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Radiological evaluation in patients with clinical suspicion of cerebral venous sinus thrombosis presenting with nontraumatic headache - a retrospective observational study with a validation cohort



Clinical suspicion of cerebral venous sinus thrombosis (CVST) is imprecise due to non-specific symptoms such as headache. The aim was to retrospectively assess the diagnostic value of nonenhanced CT (neCT) in patients with nontraumatic headache and clinically suspected CVST.


A retrospective consecutive series of patients referred 2013–2015 for radiology were evaluated. Eligible patients had nontraumatic headache and suspicion of CVST stated in the referral, investigated with CT venography (CTV) and nonenhanced CT (neCT). neCT scans were re-evaluated for the presence of CVST or other pathology. All CTVs were checked for the presence of CVST. The validation cohort consisted of 10 patients with nontraumatic CVT (2017–2019).


Less than 1% (1/104) had a suspected thrombus on neCT, confirmed by subsequent CTV. The remaining 99% had a CTV excluding CVST. Eleven percent had other imaging findings explaining their symptoms. In the patient with CVST, the thrombosed dural sinus was high attenuating (maximum HU 89) leading to the suspicion of CVST confirmed by CTV. The validation cohort (n = 10) confirmed the presence of a high attenuating (HU > 65) venous structure in the presence of a confirmed thrombus in all patients presenting within 10 days (suspicion written in referral, 10%).


Despite clinical suspicion, imaging findings of CVST in nontraumatic headache are uncommon. Evaluating neCT for high attenuation in dural sinuses, followed by CTV for confirmation in selected cases seems reasonable. CVST should be recognized by all radiologists and requires a high level of awareness when reading neCT for other indications.

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Cerebral venous sinus thrombosis (CVST) is an uncommon disease mainly occurring in patients with specific risk factors, such as inborn or acquired coagulopathies and trauma [1,2,3]. CVST affects fewer than two individuals per 100,000 persons/year [4, 5] with headache as the most common symptom, present in up to 89% of patients [2, 6,7,8,9,10]. The clinical diagnosis is difficult, with radiological investigation required to confirm the diagnosis [10,11,12,13,14,15,16]. Correct clinical suspicion of CVST is complicated by the fact that the condition frequently causes symptoms also seen in more common diagnoses, such as stroke or brain tumors. Further, more benign conditions such as idiopathic intracranial hypertension can mimic symptoms of CVST.

Isolated headache is a common but unspecific symptom for patients seen in emergency departments and only a fraction of these patients have CVST. Specifically, patients presenting with acute headache at the emergency department are often young women [17]. Patient age is one important consideration when deciding imaging strategy, since computed tomography (CT) exposes the patient to ionizing radiation [18]. Previous studies have reported on the diagnostic utility of nonenhanced head computed tomography (neCT) to suspect CVST due to high density in the sinuses [11, 12, 19,20,21,22]. Despite previous reports suggesting the applicability of neCT to accurately identify acute CVST, other methods such as magnetic resonance imaging (MRI) or CT venography (CTV) are recommended to verify the diagnosis of CVST. Further, the use of a contrast-enhanced CTV only, would give incomplete evaluation of the cerebral parenchyma. MRI is a sensitive method for the evaluation of both brain parenchyma and cerebral vessels, but its limited availability for this indication restricts its potential to be a first order examination in many centers. Furthermore, MRI has a higher propensity for false positive diagnosis, with lower specificity [23]. Although considered the gold standard, digital subtraction angiography is not a common diagnostic tool for CVST.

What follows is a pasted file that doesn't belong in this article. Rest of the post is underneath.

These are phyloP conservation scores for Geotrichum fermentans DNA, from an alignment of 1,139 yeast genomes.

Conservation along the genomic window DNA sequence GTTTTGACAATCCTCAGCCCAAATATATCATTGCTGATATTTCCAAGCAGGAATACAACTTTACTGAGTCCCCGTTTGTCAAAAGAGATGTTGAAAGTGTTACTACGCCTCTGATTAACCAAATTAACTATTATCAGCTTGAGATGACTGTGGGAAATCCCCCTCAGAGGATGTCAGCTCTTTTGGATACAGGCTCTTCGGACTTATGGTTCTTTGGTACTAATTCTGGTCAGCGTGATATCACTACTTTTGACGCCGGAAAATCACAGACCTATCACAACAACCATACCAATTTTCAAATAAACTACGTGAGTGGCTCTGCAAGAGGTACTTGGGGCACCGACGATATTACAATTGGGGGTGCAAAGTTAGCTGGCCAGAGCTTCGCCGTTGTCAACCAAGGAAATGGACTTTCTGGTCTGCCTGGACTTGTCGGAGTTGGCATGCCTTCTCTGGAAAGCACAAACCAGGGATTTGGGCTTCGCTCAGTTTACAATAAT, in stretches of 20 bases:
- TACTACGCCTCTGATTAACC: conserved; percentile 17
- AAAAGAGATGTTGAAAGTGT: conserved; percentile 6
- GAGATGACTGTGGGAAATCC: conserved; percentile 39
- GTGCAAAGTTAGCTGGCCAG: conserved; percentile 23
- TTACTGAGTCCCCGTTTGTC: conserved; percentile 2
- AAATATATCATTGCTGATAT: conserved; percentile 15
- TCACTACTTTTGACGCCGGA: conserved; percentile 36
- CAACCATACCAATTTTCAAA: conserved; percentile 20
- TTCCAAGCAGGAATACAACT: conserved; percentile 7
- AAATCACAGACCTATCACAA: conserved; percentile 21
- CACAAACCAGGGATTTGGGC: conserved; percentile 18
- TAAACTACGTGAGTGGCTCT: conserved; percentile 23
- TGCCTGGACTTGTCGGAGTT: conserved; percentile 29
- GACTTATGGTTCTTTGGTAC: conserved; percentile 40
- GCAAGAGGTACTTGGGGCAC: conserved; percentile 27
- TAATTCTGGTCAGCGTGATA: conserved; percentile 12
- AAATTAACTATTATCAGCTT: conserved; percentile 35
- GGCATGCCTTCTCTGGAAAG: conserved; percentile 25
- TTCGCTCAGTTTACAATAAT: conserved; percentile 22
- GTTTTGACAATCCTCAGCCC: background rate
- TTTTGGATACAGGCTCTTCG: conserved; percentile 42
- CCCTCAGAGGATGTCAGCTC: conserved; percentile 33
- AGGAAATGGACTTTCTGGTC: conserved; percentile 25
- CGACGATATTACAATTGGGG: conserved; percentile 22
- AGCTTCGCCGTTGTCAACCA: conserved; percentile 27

At our department, patients with acute nontraumatic headache and a written referral to radiology asking to rule out or confirm CVST are primarily investigated with neCT with or without subsequent CTV, depending on the findings on neCT and the level of clinical suspicion for CVST. The level of clinical suspicion is based on clinical findings such as increased intracranial pressure, papilla oedema and known risk factors for CVST. The primary aim of this retrospective study was to assess imaging findings in patients with nontraumatic headache, a clinical suspicion of CVST primarily investigated with a neCT and subsequent CTV scans to establish the role for neCT as a screening tool for CVST. Study results were validated against imaging findings in a cohort of patients with confirmed CVT.


This study was approved by the regional ethical review board and informed consent by study participants was waived due to the retrospective nature of the study. Consecutive CT scans of patients referred to a high volume neuroradiological department were extracted from the Picture Archiving and Communication System (PACS), and Radiology Information System (RIS) from January 2013 to December 2015. Patients were presenting to the emergency department staffed by specialists and residents in neurology. The retrospective patient cohort was validated against a cohort of ten patients with confirmed cerebral venous thrombosis (CVT) investigated between 2017 and 2019.